decision back in 1975: What was an acceptable level for radioactive contamination
in a private residence?
And so a standard for an "acceptable level" of radon contamination
in a private home was set at about 20 times the normal background levels of
radon, to guide the cleanup operations at Port Hope. Before long, that same
standard was being used for the construction of whole subdivisions of new homes
in Elliot Lake in the late 1970s. Radon levels in these new homes were so unacceptably
high that fans had to be installed under the floorboards to blow the radon out
of the house. Sometimes two fans had to be installed to bring the contamination
levels down to the"acceptable" level.
Boosting the Cancer Rate
In testimony to the Elliot Lake Environmental Assessment Board in 1978, mortality
figures published by the Ontario government were used to show that even the
"acceptable" levels of radon contamination in homes would result in
an extra 17 lung cancer deaths per thousand people chronically exposed to such
levels. In other words, instead of 54 lung cancers per thousand, one would expect
71, a 31 per cent increase. In light of this evidence, the Board recommended
that the radon standard for homes be reassessed. But no such reassessment has
Since 1980 the B.C. Medical Association has published a slightly higher risk
estimate and has condemned the radon standard for homes "as tantamount
to allowing an industrially induced epidemic of cancer." A 1982 report
published by the Atomic Energy Control Board concurs, estimating a 40 percent
increase in lung cancer among those living in homes contaminated to the "acceptable"
Radon gas is also given off by phosphate fertilizers (since phosphate ores
are rich in uranium). When tobacco crops are so fertilized, radon gas accumulates
under the thick canopy of tobacco leaves, and tiny dust particles impregnated
with radon daughters adhere to the sticky, resinous hairs on the underside of
each leaf. When harvested, the tobacco contains high concentrations of radioactive
lead-210 and polonium-210. Cigarette smokers breathe these radon daughters into
their lungs with every inhalation.
Some of these radioactive particles lodge in the lungs of smokers, as confirmed
by autopsies. Others enter the bloodstream along with oxygen and carbon monoxide.
Radioactive deposits of this kind have been found in plaque removed from sclerotic
arteries. Many researchers now believe these excessive concentrations of radon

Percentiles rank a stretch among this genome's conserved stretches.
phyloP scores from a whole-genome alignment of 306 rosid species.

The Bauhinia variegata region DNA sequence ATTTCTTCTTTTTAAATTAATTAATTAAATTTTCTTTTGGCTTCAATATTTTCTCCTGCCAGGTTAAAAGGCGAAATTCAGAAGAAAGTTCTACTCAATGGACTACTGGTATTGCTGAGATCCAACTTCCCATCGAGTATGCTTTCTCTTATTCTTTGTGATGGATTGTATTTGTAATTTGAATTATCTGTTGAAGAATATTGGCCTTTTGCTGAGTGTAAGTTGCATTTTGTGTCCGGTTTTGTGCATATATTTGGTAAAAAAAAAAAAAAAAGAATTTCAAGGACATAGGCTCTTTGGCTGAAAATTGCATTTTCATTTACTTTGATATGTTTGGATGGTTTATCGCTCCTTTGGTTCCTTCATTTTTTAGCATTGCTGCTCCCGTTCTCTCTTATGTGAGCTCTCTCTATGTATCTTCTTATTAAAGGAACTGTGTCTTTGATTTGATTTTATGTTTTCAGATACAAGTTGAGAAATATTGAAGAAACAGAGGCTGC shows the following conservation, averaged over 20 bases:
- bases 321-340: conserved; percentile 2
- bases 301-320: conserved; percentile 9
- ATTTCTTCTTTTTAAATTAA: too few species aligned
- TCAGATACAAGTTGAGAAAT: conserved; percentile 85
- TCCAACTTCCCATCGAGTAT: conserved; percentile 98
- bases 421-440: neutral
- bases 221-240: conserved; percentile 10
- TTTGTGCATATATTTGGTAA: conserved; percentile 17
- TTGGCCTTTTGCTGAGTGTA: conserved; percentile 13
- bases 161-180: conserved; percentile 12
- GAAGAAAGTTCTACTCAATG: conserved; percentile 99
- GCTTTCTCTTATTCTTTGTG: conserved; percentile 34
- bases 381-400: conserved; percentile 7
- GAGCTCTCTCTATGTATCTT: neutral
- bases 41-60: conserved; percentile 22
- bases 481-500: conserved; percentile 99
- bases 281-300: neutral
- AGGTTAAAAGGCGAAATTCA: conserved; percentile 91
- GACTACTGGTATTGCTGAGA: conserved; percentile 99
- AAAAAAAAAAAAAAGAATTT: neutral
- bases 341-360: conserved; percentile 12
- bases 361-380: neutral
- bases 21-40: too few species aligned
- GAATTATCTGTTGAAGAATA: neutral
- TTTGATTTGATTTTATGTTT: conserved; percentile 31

daughters are responsible for most of the 135,000 deaths each year in the U.S.
from lung cancer, strokes and heart disease which the American Medical Association
attributes to smoking.
Fallout from Uranium Mines
In addition to killing uranium miners and those living in contaminated homes,
each uranium mine is, in effect, a "slow bomb" -- spreading deadly
radioactive poisons over vast areas of the earth, as surely as the Chernobyl
disaster did, as surely as atmospheric tests of nuclear weapons have done, but
at an insidiously slower rate. Radon gas can travel a thousand miles in just
a few days, with a light breeze. As it travels low to the ground (it is much
heavier than air) it deposits its "daughters" -- solid radioactive
fallout -- on the vegetation, soil and water below; the resulting radioactive
materials enter the food chain, ending up in fruits and berries, the flesh of
fish and animals, and ultimately, in the bodies of human beings.
On February 25, 1986, the Wall Street Journal printed a front page story that
portrayed the 220 million tons of uranium tailings in the U.S. as an ecological
and financial time bomb. (In Canada, we have about 150 million tons of such
tailings.) Everyone agrees that these materials are too dangerously radioactive
to leave on the surface of the earth, yet no one has devised a satisfactory
method for permanently containing them. Even at a very modest rate, say $10
per ton, it will cost billions of dollars to dispose of these wastes.
Uncontained in Time and Space
The tailings will remain dangerously radioactive for millions of years. Thorium-
230, itself a by-product of uranium, is an alpha-emitter with a half-life of
almost 80,000 years. It continually replenishes all the other radioactive by-products
of uranium in the abandoned tailings piles. Radium-226, a bone-seeking alpha-emitting
carcinogen which is at least 20 times as harmful as strontium-90, is blown in
the wind, washed by the rain, and leached into the waterways from the tailings
piles, where it re-concentrates by factors of thousands in aquatic plants and
by factors of hundreds in land plants. It has a half-life of 1,600 years. When
the levels of radium increased in Canadian rivers as a result of uranium mining
activities, the nuclear establishment obligingly increased the standard for
an "acceptable level" of radium in drinking water by a factor of nine.
(The B.C. Medical Association refers to radium as a "superb carcinogen."
It is known to have killed many of the women who patriotically painted radium
on the dials of military instruments during World War II so that the readings
would glow in the darkness of a cockpit or battlefield.)
In addition, the radon gas emissions from abandoned tailings can cause radioactive
contamination on a continental and even on a global basis. The U.S. Nuclear
Regulatory Commission has estimated that radon emissions from uranium tailings
in the Southwest U.S. can be expected to cause over 3,000 cancer deaths per
century over the North American continent. Many researchers believe that this
death toll is underestimated by at least a factor of ten, even if we ignore
the fallout of solid radon daughters on leafy vegetation as the radon gas passes
overhead, and even if we assume that the tailings are not blown by the wind,
washed by the rain, or spread through the food chain, thereby distributing the
source of contamination over a much wider area.
A Deadly Legacy
The legacy of uranium is truly a devastating one. Miners and smokers dead and
dying, vast reservoirs of tailings releasing radioactive poisons into the biosphere,
radon daughters accumulating in buildings and in the food chain -- and all for
the sake of building more bombs and nuclear reactors. The radioactive fission
products that were released into the atmosphere from Chernobyl -- iodine-131,
strontium-90, cesium-137, and the rest -- are all the broken pieces or uranium
atoms left over from the fission process. Even the extraordinary toxicity of
plutonium can be rightfully attributed to uranium, since plutonium is created
by transmutation of uranium through the absorption of neutrons.
Because Canada is the world's largest uranium producer and exporter, Canadians
have an important role in halting the widespread use of uranium. If we do not
come to grips with the Pandora's box of problems which it spawns, and soon,
our children and grandchildren may find that we have left them with a burden
too great for them to bear.